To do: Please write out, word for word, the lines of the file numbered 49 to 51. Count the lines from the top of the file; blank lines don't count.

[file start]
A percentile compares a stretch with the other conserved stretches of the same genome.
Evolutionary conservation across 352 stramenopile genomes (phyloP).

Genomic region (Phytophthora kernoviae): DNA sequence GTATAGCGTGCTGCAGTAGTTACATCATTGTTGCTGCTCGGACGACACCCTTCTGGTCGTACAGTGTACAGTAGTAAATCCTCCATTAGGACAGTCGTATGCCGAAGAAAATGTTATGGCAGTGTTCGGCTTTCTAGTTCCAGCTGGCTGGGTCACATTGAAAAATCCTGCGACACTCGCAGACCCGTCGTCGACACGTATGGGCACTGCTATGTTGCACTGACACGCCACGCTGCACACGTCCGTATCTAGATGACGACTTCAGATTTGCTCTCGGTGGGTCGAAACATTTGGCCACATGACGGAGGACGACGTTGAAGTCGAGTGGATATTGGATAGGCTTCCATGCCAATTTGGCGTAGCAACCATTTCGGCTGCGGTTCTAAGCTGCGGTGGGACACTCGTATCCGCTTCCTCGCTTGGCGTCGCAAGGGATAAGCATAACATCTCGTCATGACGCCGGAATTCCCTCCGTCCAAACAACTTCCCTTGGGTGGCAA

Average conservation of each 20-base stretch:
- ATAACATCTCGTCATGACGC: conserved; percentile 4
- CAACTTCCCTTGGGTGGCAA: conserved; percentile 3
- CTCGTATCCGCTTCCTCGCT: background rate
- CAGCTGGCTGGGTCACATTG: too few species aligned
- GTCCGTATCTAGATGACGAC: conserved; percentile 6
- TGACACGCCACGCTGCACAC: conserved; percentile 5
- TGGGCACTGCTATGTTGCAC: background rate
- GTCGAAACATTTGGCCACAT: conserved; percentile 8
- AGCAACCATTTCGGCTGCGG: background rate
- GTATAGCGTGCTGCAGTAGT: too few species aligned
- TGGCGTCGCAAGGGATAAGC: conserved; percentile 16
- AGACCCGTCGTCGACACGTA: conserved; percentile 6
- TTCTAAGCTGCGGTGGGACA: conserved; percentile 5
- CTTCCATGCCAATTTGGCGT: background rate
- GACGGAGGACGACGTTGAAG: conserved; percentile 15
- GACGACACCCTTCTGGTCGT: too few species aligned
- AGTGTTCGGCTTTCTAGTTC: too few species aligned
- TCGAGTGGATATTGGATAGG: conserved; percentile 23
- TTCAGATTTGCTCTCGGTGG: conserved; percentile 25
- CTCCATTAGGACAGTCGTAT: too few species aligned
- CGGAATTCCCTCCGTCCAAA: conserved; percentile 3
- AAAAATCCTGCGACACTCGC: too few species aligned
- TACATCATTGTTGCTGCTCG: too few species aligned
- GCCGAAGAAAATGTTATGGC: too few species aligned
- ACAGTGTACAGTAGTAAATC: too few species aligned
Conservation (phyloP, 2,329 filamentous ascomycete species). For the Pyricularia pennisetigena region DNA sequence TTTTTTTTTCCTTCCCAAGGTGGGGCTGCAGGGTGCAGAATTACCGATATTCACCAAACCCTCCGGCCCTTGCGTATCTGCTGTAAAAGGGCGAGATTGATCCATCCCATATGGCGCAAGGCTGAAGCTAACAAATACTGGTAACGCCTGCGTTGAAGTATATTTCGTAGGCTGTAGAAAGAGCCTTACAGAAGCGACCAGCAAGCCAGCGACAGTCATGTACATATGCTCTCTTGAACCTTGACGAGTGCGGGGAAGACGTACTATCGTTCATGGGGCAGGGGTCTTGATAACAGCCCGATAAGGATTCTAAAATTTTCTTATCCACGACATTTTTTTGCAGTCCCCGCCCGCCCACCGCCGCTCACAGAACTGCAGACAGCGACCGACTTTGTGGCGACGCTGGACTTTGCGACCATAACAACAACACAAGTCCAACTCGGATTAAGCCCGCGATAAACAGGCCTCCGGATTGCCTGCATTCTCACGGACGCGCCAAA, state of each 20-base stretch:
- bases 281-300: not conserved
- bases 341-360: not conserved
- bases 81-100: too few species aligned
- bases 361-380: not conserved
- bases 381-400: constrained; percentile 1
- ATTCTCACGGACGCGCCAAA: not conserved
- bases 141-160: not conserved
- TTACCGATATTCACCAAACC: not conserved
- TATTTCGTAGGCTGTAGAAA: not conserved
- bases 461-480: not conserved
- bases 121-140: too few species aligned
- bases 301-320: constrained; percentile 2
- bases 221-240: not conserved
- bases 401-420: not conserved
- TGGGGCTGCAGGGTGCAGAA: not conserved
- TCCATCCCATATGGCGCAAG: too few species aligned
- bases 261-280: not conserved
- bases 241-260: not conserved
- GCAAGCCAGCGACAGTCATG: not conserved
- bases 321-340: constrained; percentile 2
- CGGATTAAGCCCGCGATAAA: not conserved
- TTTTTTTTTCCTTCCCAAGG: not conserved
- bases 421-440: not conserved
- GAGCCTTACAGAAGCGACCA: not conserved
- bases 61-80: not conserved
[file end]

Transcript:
- GCAAGCCAGCGACAGTCATG: not conserved
- bases 321-340: constrained; percentile 2
- CGGATTAAGCCCGCGATAAA: not conserved